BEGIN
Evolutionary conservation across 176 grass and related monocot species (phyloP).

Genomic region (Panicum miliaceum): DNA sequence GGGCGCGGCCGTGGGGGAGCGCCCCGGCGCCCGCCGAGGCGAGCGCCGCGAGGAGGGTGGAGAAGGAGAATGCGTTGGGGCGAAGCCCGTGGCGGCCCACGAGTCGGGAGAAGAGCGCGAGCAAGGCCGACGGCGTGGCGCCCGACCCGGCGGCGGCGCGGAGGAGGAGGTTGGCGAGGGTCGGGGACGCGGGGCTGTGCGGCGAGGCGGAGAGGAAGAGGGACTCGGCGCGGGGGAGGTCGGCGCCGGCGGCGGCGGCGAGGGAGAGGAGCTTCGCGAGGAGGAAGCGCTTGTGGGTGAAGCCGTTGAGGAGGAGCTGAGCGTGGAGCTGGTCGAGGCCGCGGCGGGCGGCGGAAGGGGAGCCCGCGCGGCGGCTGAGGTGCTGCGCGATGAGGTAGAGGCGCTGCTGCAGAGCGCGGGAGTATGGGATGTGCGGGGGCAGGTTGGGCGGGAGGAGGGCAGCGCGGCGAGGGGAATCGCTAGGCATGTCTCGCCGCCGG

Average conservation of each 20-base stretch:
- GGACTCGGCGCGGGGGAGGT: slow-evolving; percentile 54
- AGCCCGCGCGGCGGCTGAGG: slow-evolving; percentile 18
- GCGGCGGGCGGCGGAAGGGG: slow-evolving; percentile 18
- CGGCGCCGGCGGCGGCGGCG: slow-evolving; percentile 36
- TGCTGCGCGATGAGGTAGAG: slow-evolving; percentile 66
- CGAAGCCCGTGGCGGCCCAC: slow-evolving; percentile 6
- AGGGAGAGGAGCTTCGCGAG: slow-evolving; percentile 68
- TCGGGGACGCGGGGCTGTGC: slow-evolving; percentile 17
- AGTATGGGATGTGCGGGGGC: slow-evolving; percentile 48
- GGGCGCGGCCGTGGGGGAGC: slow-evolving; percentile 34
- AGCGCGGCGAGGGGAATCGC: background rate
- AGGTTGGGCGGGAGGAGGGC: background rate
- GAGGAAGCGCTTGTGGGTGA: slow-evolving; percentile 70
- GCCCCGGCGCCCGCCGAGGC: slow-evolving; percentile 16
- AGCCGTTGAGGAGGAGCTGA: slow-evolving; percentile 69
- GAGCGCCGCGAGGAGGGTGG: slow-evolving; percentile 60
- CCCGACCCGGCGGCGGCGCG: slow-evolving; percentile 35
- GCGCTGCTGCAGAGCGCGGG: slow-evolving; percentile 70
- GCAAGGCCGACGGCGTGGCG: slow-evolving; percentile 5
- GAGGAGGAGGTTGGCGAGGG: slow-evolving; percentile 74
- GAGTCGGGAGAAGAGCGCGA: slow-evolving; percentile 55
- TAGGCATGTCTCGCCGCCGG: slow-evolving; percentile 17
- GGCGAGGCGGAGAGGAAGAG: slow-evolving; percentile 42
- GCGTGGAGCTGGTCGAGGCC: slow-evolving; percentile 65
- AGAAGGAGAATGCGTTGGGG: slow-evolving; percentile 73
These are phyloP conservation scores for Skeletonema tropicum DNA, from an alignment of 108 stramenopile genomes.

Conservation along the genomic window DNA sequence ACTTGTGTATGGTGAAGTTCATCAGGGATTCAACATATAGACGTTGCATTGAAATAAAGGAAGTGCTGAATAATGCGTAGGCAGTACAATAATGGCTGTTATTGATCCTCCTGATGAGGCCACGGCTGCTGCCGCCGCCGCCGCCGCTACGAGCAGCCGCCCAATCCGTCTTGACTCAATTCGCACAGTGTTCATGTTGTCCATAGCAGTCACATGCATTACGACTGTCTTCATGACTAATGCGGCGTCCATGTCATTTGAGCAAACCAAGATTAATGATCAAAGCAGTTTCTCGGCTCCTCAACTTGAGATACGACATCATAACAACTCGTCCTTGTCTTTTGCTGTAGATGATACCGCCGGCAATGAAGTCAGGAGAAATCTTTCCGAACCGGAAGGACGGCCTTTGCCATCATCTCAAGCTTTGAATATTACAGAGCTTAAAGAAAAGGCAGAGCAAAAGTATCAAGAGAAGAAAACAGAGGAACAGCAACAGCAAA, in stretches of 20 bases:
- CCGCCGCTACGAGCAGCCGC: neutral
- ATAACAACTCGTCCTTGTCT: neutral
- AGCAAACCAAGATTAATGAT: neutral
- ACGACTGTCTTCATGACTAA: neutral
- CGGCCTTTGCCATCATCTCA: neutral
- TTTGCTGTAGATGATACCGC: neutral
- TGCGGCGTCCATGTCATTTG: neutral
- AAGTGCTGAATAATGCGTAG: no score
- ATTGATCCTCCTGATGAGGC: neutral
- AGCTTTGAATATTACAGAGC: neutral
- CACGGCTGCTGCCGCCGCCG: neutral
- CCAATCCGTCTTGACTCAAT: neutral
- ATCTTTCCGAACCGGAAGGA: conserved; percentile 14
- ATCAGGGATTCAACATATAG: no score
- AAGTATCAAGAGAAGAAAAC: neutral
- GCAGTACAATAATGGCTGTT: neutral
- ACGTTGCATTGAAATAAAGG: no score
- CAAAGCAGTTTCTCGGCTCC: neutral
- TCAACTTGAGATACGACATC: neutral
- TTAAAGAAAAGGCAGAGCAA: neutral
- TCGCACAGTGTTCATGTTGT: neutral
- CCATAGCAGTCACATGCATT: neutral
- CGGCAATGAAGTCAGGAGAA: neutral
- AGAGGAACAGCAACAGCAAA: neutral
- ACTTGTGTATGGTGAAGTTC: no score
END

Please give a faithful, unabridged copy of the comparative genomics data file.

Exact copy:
Evolutionary conservation across 176 grass and related monocot species (phyloP).

Genomic region (Panicum miliaceum): DNA sequence GGGCGCGGCCGTGGGGGAGCGCCCCGGCGCCCGCCGAGGCGAGCGCCGCGAGGAGGGTGGAGAAGGAGAATGCGTTGGGGCGAAGCCCGTGGCGGCCCACGAGTCGGGAGAAGAGCGCGAGCAAGGCCGACGGCGTGGCGCCCGACCCGGCGGCGGCGCGGAGGAGGAGGTTGGCGAGGGTCGGGGACGCGGGGCTGTGCGGCGAGGCGGAGAGGAAGAGGGACTCGGCGCGGGGGAGGTCGGCGCCGGCGGCGGCGGCGAGGGAGAGGAGCTTCGCGAGGAGGAAGCGCTTGTGGGTGAAGCCGTTGAGGAGGAGCTGAGCGTGGAGCTGGTCGAGGCCGCGGCGGGCGGCGGAAGGGGAGCCCGCGCGGCGGCTGAGGTGCTGCGCGATGAGGTAGAGGCGCTGCTGCAGAGCGCGGGAGTATGGGATGTGCGGGGGCAGGTTGGGCGGGAGGAGGGCAGCGCGGCGAGGGGAATCGCTAGGCATGTCTCGCCGCCGG

Average conservation of each 20-base stretch:
- GGACTCGGCGCGGGGGAGGT: slow-evolving; percentile 54
- AGCCCGCGCGGCGGCTGAGG: slow-evolving; percentile 18
- GCGGCGGGCGGCGGAAGGGG: slow-evolving; percentile 18
- CGGCGCCGGCGGCGGCGGCG: slow-evolving; percentile 36
- TGCTGCGCGATGAGGTAGAG: slow-evolving; percentile 66
- CGAAGCCCGTGGCGGCCCAC: slow-evolving; percentile 6
- AGGGAGAGGAGCTTCGCGAG: slow-evolving; percentile 68
- TCGGGGACGCGGGGCTGTGC: slow-evolving; percentile 17
- AGTATGGGATGTGCGGGGGC: slow-evolving; percentile 48
- GGGCGCGGCCGTGGGGGAGC: slow-evolving; percentile 34
- AGCGCGGCGAGGGGAATCGC: background rate
- AGGTTGGGCGGGAGGAGGGC: background rate
- GAGGAAGCGCTTGTGGGTGA: slow-evolving; percentile 70
- GCCCCGGCGCCCGCCGAGGC: slow-evolving; percentile 16
- AGCCGTTGAGGAGGAGCTGA: slow-evolving; percentile 69
- GAGCGCCGCGAGGAGGGTGG: slow-evolving; percentile 60
- CCCGACCCGGCGGCGGCGCG: slow-evolving; percentile 35
- GCGCTGCTGCAGAGCGCGGG: slow-evolving; percentile 70
- GCAAGGCCGACGGCGTGGCG: slow-evolving; percentile 5
- GAGGAGGAGGTTGGCGAGGG: slow-evolving; percentile 74
- GAGTCGGGAGAAGAGCGCGA: slow-evolving; percentile 55
- TAGGCATGTCTCGCCGCCGG: slow-evolving; percentile 17
- GGCGAGGCGGAGAGGAAGAG: slow-evolving; percentile 42
- GCGTGGAGCTGGTCGAGGCC: slow-evolving; percentile 65
- AGAAGGAGAATGCGTTGGGG: slow-evolving; percentile 73
These are phyloP conservation scores for Skeletonema tropicum DNA, from an alignment of 108 stramenopile genomes.

Conservation along the genomic window DNA sequence ACTTGTGTATGGTGAAGTTCATCAGGGATTCAACATATAGACGTTGCATTGAAATAAAGGAAGTGCTGAATAATGCGTAGGCAGTACAATAATGGCTGTTATTGATCCTCCTGATGAGGCCACGGCTGCTGCCGCCGCCGCCGCCGCTACGAGCAGCCGCCCAATCCGTCTTGACTCAATTCGCACAGTGTTCATGTTGTCCATAGCAGTCACATGCATTACGACTGTCTTCATGACTAATGCGGCGTCCATGTCATTTGAGCAAACCAAGATTAATGATCAAAGCAGTTTCTCGGCTCCTCAACTTGAGATACGACATCATAACAACTCGTCCTTGTCTTTTGCTGTAGATGATACCGCCGGCAATGAAGTCAGGAGAAATCTTTCCGAACCGGAAGGACGGCCTTTGCCATCATCTCAAGCTTTGAATATTACAGAGCTTAAAGAAAAGGCAGAGCAAAAGTATCAAGAGAAGAAAACAGAGGAACAGCAACAGCAAA, in stretches of 20 bases:
- CCGCCGCTACGAGCAGCCGC: neutral
- ATAACAACTCGTCCTTGTCT: neutral
- AGCAAACCAAGATTAATGAT: neutral
- ACGACTGTCTTCATGACTAA: neutral
- CGGCCTTTGCCATCATCTCA: neutral
- TTTGCTGTAGATGATACCGC: neutral
- TGCGGCGTCCATGTCATTTG: neutral
- AAGTGCTGAATAATGCGTAG: no score
- ATTGATCCTCCTGATGAGGC: neutral
- AGCTTTGAATATTACAGAGC: neutral
- CACGGCTGCTGCCGCCGCCG: neutral
- CCAATCCGTCTTGACTCAAT: neutral
- ATCTTTCCGAACCGGAAGGA: conserved; percentile 14
- ATCAGGGATTCAACATATAG: no score
- AAGTATCAAGAGAAGAAAAC: neutral
- GCAGTACAATAATGGCTGTT: neutral
- ACGTTGCATTGAAATAAAGG: no score
- CAAAGCAGTTTCTCGGCTCC: neutral
- TCAACTTGAGATACGACATC: neutral
- TTAAAGAAAAGGCAGAGCAA: neutral
- TCGCACAGTGTTCATGTTGT: neutral
- CCATAGCAGTCACATGCATT: neutral
- CGGCAATGAAGTCAGGAGAA: neutral
- AGAGGAACAGCAACAGCAAA: neutral
- ACTTGTGTATGGTGAAGTTC: no score